Tory MPs set to revolt against Boris Johnson over ban on lobbying and second jobs

Boris Johnson faces a confrontation with his backbenchers today as he pushes for MPs to be banned from taking on second jobs as consultants.

Steven Swinford,Henry Zeffman,

The prime minister gave in yesterday to pressure over sleaze by proposing that MPs be barred from acting as paid political consultants. He also called for a limit on the amount of time MPs can spend on outside interests.

He will push his plans to a vote in the Commons today in an attempt to outflank Labour. The move represents a significant shift in Johnson’s position a fortnight after his botched attempt to block the suspension of Owen Paterson, a former cabinet minister.

There was a backlash yesterday from Tory MPs with outside interests, who accused him of “capitulation”. One said: “It’s pouring petrol on to the flames. He’s caved to the left. Now if you have a consultancy it will be assumed you’re evil.”

Another MP said that Johnson announced the plans because he was concerned about being embarrassed during an appearance before the liaison committee of MPs this afternoon. “There’s a lot of unease. It’s the lurching, the U-turning, the lack of consultation.”

However, the proposals do not bar MPs from taking paid directorships or acting as consultants in non-political roles. Many of the 29 Tory MPs who act as consultants believe that they will be able to continue working because their second jobs are unrelated to parliament.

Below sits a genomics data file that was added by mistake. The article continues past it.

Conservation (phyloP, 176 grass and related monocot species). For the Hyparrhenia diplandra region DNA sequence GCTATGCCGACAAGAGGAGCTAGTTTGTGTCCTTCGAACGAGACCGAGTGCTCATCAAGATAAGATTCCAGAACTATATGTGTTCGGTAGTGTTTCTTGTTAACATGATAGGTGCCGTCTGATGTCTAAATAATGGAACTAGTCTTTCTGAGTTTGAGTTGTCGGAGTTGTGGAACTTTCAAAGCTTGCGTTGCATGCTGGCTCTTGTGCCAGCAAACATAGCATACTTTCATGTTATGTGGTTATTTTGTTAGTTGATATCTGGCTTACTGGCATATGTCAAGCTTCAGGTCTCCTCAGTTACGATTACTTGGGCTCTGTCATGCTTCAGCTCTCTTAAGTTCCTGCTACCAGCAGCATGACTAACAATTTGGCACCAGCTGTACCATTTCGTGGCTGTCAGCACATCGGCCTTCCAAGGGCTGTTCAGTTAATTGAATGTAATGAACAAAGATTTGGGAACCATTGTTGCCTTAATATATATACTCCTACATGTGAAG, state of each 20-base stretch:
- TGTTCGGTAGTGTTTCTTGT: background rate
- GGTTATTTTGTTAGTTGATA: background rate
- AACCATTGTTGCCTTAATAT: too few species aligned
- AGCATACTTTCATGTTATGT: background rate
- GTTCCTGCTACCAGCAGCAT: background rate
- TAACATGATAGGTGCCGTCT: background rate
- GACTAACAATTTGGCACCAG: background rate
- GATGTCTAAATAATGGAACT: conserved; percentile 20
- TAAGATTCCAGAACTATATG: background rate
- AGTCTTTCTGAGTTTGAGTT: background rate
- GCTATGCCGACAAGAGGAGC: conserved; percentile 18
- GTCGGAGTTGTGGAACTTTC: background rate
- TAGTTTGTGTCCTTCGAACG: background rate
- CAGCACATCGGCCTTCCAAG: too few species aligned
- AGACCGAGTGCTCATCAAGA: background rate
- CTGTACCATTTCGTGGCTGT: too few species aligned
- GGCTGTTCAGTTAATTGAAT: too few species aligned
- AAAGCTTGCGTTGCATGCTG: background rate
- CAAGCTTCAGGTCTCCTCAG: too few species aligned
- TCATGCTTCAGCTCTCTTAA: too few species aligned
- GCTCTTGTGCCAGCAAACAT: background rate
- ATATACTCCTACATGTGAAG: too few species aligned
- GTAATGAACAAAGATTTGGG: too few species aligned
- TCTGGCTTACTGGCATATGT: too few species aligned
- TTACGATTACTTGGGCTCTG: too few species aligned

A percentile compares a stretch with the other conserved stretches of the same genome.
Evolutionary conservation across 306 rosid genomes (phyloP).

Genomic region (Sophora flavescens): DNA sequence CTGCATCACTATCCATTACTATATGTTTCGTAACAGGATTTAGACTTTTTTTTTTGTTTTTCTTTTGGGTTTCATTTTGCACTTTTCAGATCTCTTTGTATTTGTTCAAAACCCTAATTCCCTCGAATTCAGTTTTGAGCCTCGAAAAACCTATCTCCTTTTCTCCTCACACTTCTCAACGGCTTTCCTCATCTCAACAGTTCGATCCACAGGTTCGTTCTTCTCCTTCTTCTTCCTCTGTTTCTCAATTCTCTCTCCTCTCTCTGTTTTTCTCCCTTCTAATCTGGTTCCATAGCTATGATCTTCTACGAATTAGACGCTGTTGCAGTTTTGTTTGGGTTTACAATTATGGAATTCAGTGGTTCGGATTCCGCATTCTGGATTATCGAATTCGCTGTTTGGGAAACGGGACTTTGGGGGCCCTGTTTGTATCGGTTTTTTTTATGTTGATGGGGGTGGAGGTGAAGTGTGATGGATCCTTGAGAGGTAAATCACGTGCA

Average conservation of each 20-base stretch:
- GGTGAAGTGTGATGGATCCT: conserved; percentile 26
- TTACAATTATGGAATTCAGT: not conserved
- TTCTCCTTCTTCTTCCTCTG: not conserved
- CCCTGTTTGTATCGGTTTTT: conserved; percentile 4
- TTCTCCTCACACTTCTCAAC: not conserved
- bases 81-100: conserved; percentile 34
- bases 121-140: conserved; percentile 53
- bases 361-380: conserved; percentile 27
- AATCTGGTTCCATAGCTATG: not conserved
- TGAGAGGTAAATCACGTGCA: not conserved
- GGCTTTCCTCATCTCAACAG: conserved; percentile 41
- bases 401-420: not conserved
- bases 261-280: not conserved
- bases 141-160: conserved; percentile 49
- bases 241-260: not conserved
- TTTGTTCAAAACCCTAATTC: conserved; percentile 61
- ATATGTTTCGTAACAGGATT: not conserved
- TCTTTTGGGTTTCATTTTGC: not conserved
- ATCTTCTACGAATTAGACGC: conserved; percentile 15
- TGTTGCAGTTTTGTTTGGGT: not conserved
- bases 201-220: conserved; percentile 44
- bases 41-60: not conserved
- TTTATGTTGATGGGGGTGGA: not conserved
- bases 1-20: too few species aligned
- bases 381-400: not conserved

There was more concern on the back benches about plans to place “reasonable limits” on outside work by MPs to ensure they are focused on their constituents. “It looks very odd,” one senior Tory MP said. “How do you determine how much time people should be spending on something? How do you arbitrate on that? How do you define parliamentary consultancy?”

In a letter to Sir Lindsay Hoyle, the Speaker, Johnson identified two recommendations from a 2018 report by the committee on standards in public life for inclusion in an updated code of conduct for MPs. One of the new provisions would be that “any outside activity undertaken by an MP, whether remunerated or unremunerated, should be within reasonable limits and should not prevent them from fully carrying out their range of duties”.

The move follows criticism of Sir Geoffrey Cox, a former attorney-general, who voted in parliament from the Caribbean while advising the government of the British Virgin Islands in a case brought by the British government.

The other would state that “MPs should not accept any paid work to provide services as a parliamentary strategist, adviser or consultant, for example, advising on parliamentary affairs or on how to influence parliament and its members”.

Johnson published his letter moments before Sir Keir Starmer, the Labour leader, began a speech about his proposals to ban most outside earnings for MPs.

The government’s amendment calls for “cross-party work” to “bring forward recommendations” on changes in line with Johnson’s ideas by the end of January. Unlike Labour’s motion, it does not specify that that work must be completed by the standards committee.

Labour accused the government of “dirty tricks” last night because its amendment does not guarantee parliamentary time for a vote on changing the standards rules next year.

There are 25 politicians who spend the equivalent of at least one working day a week on outside work for which they are paid. Almost one in four Tory MPs spend at least 100 hours a year on their second job.

Chris Bryant, a Labour MP and chairman of the standards committee, which is already looking into the code of conduct, accused Downing Street of “flapping about like a demented chicken”.

Johnson held a Downing Street reception last night for Tory MPs from the 2019 intake during which he apologised for “driving the golf ball into the sandpit” over his handling of the Paterson vote and sleaze allegations.